I’ve always seen the Quad Cities as an exquisite blend of culture. From the work done by various organizations, to the wonderful music that graces our town, and the multiple celebrations of culture, it makes me a proud Quad Cities native and local English Language Learner (ELL) teacher. The Dia de Los Muertos event at the Figge at the end of October proved to be a hit, as several of my students and friends commented on the wonderful program put together for the Latin-American celebration of life.
The 2017 Catrina exhibit took my breath away with its beautiful homage to the celebration of life. While I could neither attend nor take a group of students to the event since it was on the weekend, amidst the walls of my own classroom, a two-week long celebration of the tradition took place.
The key word there is tradition. What is a tradition? That’s the first step I took in teaching this celebration in the classroom. What does it mean? Do we all have traditions? That word stumps students from Kindergarten to 5th Grade; however, once defined a whole world of traditions comes alive — cultural, familial, or otherwise. My 65 students, with various backgrounds and over 8 languages, suddenly had a connection even if they did not celebrate the tradition. Something you do with people, in the same way, every time, at the same time. Whether it was spaghetti for lunch on Sundays with the family, the way they celebrate birthdays, or their own cultural experiences, the students came alive in their learning.
That’s the important part — they were engaged. They wanted to know more, and many had their own stories to tell when I started discussing that we would be learning about El Dia de Los Muertos (“The Day of the Dead”). The students wanted to tell me how they celebrated, what they put on the altars, the pictures of their loved ones that had passed, and what the tradition meant to them.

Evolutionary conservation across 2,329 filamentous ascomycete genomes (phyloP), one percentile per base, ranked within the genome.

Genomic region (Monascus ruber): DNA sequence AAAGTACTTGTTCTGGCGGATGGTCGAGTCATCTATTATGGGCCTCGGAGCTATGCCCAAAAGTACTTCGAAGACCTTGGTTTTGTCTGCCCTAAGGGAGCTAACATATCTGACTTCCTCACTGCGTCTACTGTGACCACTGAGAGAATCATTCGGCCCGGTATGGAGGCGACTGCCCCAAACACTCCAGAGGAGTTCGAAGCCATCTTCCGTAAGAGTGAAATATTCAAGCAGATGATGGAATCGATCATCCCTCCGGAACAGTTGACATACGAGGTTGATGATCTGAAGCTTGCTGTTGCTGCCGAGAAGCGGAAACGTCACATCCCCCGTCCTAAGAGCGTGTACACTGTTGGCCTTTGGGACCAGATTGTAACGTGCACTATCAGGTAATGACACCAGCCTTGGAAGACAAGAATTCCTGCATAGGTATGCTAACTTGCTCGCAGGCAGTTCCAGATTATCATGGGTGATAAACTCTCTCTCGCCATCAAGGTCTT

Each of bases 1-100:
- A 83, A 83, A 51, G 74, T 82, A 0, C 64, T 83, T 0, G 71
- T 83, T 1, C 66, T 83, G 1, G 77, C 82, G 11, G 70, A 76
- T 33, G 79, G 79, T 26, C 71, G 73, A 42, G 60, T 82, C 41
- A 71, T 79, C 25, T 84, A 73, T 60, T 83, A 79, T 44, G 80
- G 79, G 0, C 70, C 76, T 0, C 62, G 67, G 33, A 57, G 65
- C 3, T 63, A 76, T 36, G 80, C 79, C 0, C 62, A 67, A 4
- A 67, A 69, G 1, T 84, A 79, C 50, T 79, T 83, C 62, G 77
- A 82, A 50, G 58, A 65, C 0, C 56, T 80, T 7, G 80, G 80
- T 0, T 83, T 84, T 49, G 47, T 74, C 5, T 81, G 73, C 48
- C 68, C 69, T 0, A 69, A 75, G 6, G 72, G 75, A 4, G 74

What I soon came to realize was that my own students were going to teach me a lot more about El Dia de Los Muertos than I could ever teach them. I made sure they knew this, because I wouldn’t be the expert here, nor should I be. To me, it was an important celebration that should be discussed to keep culture alive and engage students through their own upbringings. To them, it was tradition, a lifestyle, and multiple memories. As teachers, we always hope that students will be able to take charge of their own learning — for them to be the leaders, at some point. This was that moment.
During those two weeks, we read in Spanish and in English; we wrote about the importance of traditions; we listened and read passages aloud that focused on El Dia de Los Muertos; we learned inference skills while watching a silent video about the celebration of life; and we made our own Catrina skulls while reflecting on someone we loved in our lives that may no longer be apart of our lives.
Students brought in photos they would put on their own altars during the time of remembrance. It was a remarkable learning experience not only for the students, but also for myself. I’m proud of my students and the culturally competent classroom we’ve created.